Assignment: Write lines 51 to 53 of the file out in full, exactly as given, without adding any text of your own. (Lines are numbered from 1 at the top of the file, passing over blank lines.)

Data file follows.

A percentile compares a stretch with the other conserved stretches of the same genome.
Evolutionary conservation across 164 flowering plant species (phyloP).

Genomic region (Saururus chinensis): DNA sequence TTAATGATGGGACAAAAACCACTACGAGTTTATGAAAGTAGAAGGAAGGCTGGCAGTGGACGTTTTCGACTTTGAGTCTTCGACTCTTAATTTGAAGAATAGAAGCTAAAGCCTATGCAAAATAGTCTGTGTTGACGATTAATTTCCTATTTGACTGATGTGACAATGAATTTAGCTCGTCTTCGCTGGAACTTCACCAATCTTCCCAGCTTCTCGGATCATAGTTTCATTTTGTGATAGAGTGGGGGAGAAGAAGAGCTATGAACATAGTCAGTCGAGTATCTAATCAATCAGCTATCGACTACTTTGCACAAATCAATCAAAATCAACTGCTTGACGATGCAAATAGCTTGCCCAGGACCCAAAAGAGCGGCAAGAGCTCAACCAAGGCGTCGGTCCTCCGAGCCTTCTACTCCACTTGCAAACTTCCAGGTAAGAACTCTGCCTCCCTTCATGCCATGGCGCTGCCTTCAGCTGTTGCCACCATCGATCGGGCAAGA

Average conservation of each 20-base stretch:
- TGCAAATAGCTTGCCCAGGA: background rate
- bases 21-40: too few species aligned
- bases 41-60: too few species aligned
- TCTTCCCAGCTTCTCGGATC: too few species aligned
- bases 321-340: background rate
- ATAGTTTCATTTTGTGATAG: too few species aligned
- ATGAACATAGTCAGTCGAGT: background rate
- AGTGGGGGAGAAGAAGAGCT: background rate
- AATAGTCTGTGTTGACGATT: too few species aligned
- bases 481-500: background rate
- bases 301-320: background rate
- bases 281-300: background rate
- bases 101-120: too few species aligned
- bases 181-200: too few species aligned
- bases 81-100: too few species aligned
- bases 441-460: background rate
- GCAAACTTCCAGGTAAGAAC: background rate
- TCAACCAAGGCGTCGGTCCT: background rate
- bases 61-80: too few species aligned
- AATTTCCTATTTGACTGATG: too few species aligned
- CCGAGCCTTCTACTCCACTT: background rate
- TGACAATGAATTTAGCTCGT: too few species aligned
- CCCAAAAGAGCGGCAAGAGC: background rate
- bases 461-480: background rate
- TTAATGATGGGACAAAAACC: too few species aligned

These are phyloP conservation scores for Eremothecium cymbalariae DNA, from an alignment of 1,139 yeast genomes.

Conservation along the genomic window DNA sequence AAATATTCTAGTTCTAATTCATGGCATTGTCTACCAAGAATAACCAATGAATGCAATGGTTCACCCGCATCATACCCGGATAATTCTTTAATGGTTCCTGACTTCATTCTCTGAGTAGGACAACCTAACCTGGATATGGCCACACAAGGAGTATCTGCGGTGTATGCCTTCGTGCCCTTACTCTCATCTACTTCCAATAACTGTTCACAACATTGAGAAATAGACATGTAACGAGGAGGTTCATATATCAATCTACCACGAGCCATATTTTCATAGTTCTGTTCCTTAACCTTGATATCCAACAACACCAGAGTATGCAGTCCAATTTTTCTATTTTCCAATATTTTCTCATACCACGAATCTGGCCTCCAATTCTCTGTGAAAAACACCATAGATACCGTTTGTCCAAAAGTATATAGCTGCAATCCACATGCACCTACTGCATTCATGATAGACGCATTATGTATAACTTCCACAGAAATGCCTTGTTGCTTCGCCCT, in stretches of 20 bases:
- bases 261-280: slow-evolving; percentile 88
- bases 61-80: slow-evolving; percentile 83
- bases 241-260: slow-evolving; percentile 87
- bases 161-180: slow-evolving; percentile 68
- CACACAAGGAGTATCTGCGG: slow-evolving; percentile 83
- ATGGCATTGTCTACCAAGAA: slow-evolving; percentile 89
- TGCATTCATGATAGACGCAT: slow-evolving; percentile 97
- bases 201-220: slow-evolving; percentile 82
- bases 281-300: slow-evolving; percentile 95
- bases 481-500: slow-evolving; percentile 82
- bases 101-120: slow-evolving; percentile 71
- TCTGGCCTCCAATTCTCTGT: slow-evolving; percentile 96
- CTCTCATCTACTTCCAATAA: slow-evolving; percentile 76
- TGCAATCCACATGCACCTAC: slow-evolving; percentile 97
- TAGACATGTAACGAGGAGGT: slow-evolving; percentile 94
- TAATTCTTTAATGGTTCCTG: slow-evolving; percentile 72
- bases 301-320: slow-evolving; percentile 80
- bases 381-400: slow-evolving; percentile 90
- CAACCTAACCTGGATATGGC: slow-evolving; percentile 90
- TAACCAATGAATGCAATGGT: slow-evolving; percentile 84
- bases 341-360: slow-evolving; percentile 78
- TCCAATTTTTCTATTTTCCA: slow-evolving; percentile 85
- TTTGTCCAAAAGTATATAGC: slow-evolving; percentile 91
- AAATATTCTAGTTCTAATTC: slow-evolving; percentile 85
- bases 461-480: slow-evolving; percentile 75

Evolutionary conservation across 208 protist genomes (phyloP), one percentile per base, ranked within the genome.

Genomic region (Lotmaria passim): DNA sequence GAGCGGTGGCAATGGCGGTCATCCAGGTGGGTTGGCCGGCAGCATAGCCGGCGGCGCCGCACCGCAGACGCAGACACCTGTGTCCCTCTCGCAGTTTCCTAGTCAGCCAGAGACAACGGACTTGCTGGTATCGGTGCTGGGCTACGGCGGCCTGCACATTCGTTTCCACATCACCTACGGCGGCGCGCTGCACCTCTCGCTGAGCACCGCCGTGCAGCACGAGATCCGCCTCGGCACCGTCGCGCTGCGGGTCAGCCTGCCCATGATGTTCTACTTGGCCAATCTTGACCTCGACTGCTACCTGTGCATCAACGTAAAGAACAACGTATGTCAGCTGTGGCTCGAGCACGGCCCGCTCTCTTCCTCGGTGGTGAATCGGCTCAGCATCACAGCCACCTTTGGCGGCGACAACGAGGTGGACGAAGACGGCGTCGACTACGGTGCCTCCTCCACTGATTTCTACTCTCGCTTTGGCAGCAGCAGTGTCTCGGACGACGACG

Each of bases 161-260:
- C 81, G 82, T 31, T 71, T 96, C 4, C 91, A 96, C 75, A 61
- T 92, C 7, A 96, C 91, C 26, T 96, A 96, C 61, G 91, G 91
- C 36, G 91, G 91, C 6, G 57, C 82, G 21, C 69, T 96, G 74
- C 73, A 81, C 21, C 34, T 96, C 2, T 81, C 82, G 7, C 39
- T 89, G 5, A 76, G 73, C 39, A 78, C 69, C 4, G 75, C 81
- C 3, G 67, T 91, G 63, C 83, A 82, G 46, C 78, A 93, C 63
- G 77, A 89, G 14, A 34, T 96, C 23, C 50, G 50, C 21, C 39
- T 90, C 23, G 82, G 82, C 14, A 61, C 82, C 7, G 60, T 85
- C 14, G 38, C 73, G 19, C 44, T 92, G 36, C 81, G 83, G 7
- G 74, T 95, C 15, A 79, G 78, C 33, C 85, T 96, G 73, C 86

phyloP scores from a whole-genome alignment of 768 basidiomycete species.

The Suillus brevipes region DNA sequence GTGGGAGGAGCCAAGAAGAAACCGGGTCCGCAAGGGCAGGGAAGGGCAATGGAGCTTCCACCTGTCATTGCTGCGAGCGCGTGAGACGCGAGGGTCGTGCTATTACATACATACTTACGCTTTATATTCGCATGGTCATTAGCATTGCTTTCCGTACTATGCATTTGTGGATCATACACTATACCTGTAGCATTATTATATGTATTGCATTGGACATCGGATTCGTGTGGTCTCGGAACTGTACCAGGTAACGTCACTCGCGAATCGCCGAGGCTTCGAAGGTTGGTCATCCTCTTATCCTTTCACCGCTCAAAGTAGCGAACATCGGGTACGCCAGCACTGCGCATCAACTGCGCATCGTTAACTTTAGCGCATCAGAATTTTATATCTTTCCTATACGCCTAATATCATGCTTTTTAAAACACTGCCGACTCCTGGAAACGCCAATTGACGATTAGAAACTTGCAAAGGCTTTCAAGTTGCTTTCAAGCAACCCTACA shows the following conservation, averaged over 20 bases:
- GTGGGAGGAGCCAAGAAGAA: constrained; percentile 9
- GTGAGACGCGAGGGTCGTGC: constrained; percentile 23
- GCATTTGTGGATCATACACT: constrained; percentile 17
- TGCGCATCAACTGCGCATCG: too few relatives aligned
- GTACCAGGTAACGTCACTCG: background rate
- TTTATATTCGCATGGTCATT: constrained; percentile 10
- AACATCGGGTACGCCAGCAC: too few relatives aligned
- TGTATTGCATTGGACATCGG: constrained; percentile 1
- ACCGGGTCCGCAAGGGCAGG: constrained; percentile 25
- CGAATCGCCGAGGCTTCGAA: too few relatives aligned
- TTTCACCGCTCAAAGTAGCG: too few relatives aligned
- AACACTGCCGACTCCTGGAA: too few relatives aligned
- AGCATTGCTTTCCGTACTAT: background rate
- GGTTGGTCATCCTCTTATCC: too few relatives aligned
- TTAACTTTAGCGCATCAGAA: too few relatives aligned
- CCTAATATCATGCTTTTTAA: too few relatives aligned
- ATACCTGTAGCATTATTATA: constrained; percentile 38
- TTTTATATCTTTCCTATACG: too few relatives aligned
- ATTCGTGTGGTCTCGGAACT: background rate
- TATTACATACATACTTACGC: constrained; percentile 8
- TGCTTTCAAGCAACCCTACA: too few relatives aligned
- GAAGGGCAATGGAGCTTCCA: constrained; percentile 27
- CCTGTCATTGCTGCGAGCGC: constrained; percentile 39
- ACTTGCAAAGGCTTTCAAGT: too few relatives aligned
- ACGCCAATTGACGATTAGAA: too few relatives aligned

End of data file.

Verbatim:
- TAACCAATGAATGCAATGGT: slow-evolving; percentile 84
- bases 341-360: slow-evolving; percentile 78
- TCCAATTTTTCTATTTTCCA: slow-evolving; percentile 85